I hung around at the pub for a bit longer to catch part of Kojaque’s set. After only a few bars of verse, I knew I was out of my depth when it came to the Dublin rapper whose name is pronounced but not spelled like the famous detective played by Telly Savalas. I have trouble providing a useful review of the Irish hip-hop artist, joined onstage by a smiley musical friend and some lounge-y backing tracks. Having made a new friend with a music lover from Newcastle, we agreed that this kind of music wasn’t made for people our age. Kevin Smith, I know you’ve got loads of adoring fans your age or younger and you must be extremely talented in both music and the visual arts. Sorry, this just isn’t for me.

https://flic.kr/p/2fhZz2C]Kojaque Full Irish Breakfast SXSW 2019 1

I must have been in the 0.1% of the music-loving world who had never seen Fontaines D.C. live up to this point. I’d been poked and prodded by friends for weeks leading up to SXSW, well-meaning friends who implored me to see them live. I’m no dummy. Music editors hear all the hype and unfortunately for hyped bands, unless I’ve heard about you independently of said hype, I am probably going to come to your show with a jaundiced editor’s ear. If you know me at all, you know I prefer to fight for the underdogs, the little guy.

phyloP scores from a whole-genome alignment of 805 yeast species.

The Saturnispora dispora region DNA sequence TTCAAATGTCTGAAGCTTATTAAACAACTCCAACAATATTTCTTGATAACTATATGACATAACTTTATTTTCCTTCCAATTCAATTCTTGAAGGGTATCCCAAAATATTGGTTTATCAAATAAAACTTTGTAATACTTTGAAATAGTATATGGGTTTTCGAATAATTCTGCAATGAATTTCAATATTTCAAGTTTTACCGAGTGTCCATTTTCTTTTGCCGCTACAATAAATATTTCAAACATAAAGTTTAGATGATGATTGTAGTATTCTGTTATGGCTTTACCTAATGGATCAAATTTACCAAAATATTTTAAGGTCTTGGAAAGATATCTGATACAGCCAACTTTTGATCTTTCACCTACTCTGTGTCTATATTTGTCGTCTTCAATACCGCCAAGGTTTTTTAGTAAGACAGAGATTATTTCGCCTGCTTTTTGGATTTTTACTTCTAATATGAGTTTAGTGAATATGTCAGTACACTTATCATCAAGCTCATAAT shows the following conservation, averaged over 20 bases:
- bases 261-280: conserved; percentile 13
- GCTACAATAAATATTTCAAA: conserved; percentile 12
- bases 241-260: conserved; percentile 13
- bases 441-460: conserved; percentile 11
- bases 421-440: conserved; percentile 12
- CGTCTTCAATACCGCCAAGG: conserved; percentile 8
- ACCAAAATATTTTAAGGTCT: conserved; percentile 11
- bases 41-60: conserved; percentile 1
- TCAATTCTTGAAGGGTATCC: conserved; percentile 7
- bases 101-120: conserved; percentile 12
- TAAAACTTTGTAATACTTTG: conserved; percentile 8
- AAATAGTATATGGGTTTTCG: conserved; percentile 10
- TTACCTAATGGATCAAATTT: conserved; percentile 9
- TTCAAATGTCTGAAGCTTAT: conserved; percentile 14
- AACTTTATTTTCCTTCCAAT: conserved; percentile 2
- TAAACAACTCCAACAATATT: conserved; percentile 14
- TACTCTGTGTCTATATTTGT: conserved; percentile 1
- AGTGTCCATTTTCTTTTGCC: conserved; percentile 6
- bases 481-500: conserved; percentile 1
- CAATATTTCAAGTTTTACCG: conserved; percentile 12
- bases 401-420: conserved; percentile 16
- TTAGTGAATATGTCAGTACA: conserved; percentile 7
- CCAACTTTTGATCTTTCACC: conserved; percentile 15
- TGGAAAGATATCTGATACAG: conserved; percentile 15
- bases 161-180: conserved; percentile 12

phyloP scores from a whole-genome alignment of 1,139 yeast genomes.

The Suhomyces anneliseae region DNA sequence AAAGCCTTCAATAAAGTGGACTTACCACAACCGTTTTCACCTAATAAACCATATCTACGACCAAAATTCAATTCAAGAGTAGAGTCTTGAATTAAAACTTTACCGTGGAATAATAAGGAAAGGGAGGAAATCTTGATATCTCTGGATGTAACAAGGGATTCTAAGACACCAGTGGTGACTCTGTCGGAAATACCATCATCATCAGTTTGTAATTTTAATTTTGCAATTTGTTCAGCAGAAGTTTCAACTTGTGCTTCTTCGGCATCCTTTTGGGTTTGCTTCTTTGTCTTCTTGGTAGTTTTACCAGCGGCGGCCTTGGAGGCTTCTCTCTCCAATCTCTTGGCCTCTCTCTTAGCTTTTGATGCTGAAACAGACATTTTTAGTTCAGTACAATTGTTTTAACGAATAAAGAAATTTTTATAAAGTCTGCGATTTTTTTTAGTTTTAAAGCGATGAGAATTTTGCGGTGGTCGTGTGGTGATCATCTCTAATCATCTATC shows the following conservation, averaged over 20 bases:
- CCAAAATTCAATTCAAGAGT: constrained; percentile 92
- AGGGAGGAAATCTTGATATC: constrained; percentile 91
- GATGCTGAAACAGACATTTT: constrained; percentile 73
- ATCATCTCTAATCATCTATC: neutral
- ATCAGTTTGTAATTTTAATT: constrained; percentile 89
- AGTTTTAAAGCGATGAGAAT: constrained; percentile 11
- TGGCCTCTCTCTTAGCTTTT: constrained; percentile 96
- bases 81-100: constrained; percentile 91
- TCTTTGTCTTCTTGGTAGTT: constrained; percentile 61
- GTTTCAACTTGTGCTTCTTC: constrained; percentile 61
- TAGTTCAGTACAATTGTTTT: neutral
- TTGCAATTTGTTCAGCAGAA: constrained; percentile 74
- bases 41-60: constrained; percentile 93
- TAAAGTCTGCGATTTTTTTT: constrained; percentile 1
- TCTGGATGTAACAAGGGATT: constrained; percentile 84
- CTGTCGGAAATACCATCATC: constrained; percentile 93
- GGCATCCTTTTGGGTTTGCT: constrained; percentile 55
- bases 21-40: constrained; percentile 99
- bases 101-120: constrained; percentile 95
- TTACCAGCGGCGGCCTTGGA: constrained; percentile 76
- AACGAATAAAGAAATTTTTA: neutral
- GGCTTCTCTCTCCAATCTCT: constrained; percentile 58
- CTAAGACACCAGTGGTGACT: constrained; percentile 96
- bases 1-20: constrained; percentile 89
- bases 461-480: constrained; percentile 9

Fontaines DC Full Irish Breakfast SXSW 2019 2

Fontaines D.C, who had been announced as IDLES’ North American support long before receiving their shout for SXSW 2019, fell into this category. Arriving with so much fanfare even before they stepped foot in Austin, I knew they didn’t need my help. Maybe it was where I was sat? They sounded loud, muddled and without anything that set them apart from the crowded current UK punk market. I sat through two songs before I’d had enough. Hey, I am nothing but accommodating! We could see Sam Fender and his band peeking his head through an open window. I’m not going to stay in a venue when people are just chomping at the bit to get inside.